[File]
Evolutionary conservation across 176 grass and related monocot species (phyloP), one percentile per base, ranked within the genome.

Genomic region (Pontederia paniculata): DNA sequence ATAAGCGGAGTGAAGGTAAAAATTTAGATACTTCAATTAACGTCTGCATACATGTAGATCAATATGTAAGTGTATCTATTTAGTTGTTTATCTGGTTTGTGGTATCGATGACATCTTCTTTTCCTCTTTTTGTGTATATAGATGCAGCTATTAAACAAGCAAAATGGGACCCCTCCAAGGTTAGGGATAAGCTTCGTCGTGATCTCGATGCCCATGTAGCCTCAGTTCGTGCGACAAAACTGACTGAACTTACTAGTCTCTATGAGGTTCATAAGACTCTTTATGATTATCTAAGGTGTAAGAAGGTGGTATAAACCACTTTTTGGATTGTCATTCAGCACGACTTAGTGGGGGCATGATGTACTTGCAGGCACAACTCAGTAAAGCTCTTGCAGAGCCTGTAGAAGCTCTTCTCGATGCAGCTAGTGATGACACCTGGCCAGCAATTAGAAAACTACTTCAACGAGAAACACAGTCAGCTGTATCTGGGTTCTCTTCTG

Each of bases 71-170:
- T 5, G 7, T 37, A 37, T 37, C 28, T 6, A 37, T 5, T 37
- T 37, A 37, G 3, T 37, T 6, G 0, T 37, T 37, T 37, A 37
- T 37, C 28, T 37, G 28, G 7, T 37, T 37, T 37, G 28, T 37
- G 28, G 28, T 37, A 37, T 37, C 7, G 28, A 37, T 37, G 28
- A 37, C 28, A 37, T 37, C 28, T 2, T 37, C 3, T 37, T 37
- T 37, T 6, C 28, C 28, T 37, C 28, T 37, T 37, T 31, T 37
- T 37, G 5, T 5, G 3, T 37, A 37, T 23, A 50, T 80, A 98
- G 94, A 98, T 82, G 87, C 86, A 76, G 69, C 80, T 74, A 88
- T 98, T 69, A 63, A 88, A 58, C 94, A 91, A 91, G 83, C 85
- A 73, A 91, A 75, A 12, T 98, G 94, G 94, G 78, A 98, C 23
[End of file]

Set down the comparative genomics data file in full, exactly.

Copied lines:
Evolutionary conservation across 176 grass and related monocot species (phyloP), one percentile per base, ranked within the genome.

Genomic region (Pontederia paniculata): DNA sequence ATAAGCGGAGTGAAGGTAAAAATTTAGATACTTCAATTAACGTCTGCATACATGTAGATCAATATGTAAGTGTATCTATTTAGTTGTTTATCTGGTTTGTGGTATCGATGACATCTTCTTTTCCTCTTTTTGTGTATATAGATGCAGCTATTAAACAAGCAAAATGGGACCCCTCCAAGGTTAGGGATAAGCTTCGTCGTGATCTCGATGCCCATGTAGCCTCAGTTCGTGCGACAAAACTGACTGAACTTACTAGTCTCTATGAGGTTCATAAGACTCTTTATGATTATCTAAGGTGTAAGAAGGTGGTATAAACCACTTTTTGGATTGTCATTCAGCACGACTTAGTGGGGGCATGATGTACTTGCAGGCACAACTCAGTAAAGCTCTTGCAGAGCCTGTAGAAGCTCTTCTCGATGCAGCTAGTGATGACACCTGGCCAGCAATTAGAAAACTACTTCAACGAGAAACACAGTCAGCTGTATCTGGGTTCTCTTCTG

Each of bases 71-170:
- T 5, G 7, T 37, A 37, T 37, C 28, T 6, A 37, T 5, T 37
- T 37, A 37, G 3, T 37, T 6, G 0, T 37, T 37, T 37, A 37
- T 37, C 28, T 37, G 28, G 7, T 37, T 37, T 37, G 28, T 37
- G 28, G 28, T 37, A 37, T 37, C 7, G 28, A 37, T 37, G 28
- A 37, C 28, A 37, T 37, C 28, T 2, T 37, C 3, T 37, T 37
- T 37, T 6, C 28, C 28, T 37, C 28, T 37, T 37, T 31, T 37
- T 37, G 5, T 5, G 3, T 37, A 37, T 23, A 50, T 80, A 98
- G 94, A 98, T 82, G 87, C 86, A 76, G 69, C 80, T 74, A 88
- T 98, T 69, A 63, A 88, A 58, C 94, A 91, A 91, G 83, C 85
- A 73, A 91, A 75, A 12, T 98, G 94, G 94, G 78, A 98, C 23